Setting the Climatic Stage for the Oso Landslide

Last year’s massive landslide near the town of Oso, Washington, resulted in the loss of 43 lives, making it the largest such tragedy in the United States in decades. Now a new study is helping unravel the unusual climatic events leading up to the March 22, 2014 disaster.
The study, published in the American Meteorological Society’s Journal of Hydrometeorology, is the work of University of Washington’s Brian Henn and colleagues, including former CIRC researcher Dennis Lettenmaier. The researchers’ goal was not to investigate the mechanism (or mechanisms) that triggered the landslide. Instead Henn and his colleagues’ observations and analyses set the climatic stage, so to speak, for the events that ultimately brought down the hillside. 

Setting the Stage: The 2014 water year (October 1, 2013 to September 30, 2014) began with an unseasonably dry spell. Then, the pattern abruptly changed and precipitation arrived with a vengeance. From mid February to late March 2014, rain and snow were so heavy they nearly made up for what hadn’t arrived in the fall. The result was an anomalously wet late winter.

That’s the stage. Enter the loaded weapon: A mass of soil—16 billion kilograms (18 million tons), or roughly three times the mass of the Great Pyramid of Giza—made of glacial till and sand precariously perched atop the 190-meter-tall (623 foot) bluff overlooking the Washington community.

The heavy rains in the late winter super-saturated the soil. Somewhat like a sponge, the more water the soil soaked up, the heavier it got, until the entire mass was sent sliding. (The exact trigger—if there was a single trigger—of the slide is still largely unknown.)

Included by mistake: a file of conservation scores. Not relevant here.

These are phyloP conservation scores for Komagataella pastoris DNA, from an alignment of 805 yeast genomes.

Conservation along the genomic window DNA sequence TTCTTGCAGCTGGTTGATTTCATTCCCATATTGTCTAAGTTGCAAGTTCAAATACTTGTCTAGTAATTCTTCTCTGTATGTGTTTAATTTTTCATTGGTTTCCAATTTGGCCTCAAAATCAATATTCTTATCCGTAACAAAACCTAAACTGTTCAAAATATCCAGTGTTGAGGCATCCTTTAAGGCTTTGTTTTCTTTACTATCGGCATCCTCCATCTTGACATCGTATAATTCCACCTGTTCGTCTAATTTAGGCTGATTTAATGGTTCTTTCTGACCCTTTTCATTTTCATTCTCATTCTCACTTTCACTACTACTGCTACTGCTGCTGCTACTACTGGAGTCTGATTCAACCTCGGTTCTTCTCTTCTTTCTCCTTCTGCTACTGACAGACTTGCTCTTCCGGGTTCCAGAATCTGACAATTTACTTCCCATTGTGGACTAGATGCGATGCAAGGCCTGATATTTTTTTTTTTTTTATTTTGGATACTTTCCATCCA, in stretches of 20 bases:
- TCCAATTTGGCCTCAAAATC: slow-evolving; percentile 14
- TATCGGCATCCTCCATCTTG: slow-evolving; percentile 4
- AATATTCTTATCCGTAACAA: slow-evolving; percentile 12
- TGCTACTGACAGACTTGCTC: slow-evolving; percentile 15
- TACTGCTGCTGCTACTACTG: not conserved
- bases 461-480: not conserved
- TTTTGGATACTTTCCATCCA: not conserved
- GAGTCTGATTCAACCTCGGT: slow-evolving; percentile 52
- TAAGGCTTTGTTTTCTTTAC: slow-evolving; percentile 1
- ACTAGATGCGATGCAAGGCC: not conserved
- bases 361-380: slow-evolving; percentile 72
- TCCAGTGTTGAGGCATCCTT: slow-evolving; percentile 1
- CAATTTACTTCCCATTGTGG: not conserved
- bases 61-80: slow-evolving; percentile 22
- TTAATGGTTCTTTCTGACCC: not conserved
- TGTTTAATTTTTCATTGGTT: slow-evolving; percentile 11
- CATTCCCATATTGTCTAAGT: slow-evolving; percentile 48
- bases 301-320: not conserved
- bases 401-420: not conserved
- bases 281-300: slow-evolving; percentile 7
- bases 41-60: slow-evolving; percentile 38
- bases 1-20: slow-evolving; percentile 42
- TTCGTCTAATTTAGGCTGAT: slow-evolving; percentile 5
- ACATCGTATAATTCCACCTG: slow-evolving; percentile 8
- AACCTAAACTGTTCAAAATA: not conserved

Henn and colleagues’ analysis looked at soil moisture and precipitation accumulations as the possible contributors to the slide. Using the Variable Infiltration Capacity Macroscale Hydrologic Model to reconstruct conditions at the time of the landslide, the researchers calculated that the local soil moisture was unseasonably high due to the high amounts of precipitation in the weeks leading up to the landslide. In fact, six days before the slide the bluff’s soil moisture was calculated as having a 43-year return period (meaning the soil moisture conditions were so high they had a 1 in 43, or 2.32%, chance of occurring in any given water year). Precipitation accumulations ending on the day of the landslide were also—not surprisingly—really high: racking up return periods as high as 88 years for 3-week accumulations.

Note On Research Methods: The researchers’ conclusions were reached by gathering data from several precipitation gauges located near the site of the landslide—two primary gauges located 3 km (about 2 miles) and 18 km (11 miles) away and nine other stations located within 80 km (50 miles). The data were broken down into 28 different time frames ranging from 1 day to 10 years with time frames all ending on the date of the landslide. Results were fitted with a probability distribution. The distributions were then compared with the 2014 accumulations to estimate their probabilities leading up to the landslide. While the previous few days were wet, they weren’t exceptionally so; it was the precipitation totals in the 1 to 6 weeks before the slide that were exceptionally high compared to similar time periods. Soil moisture reconstructions were taken from University of Washington’s Drought Monitoring System for the Pacific Northwest, an effort supported by CIRC.

Citation: Henn, B, Q. Cao, D.P. Lettenmaier, C.S. Magirl, C. Mass, J. Brent Bower, M. St. Laurent, Y. Mao, and S.Perica (2015) Hydroclimatic Conditions Preceding the March 2014 Oso Landslide. J. Hydrometeor, 16, 1243–1249.
Photo Caption: Photograph from aerial survey showing the upper parts of the landslide that occurred in northwest Washington on March 22, 2014. This photo was taken on March 27, 2014. (Photo Credit: Jonathan Godt, USGS)

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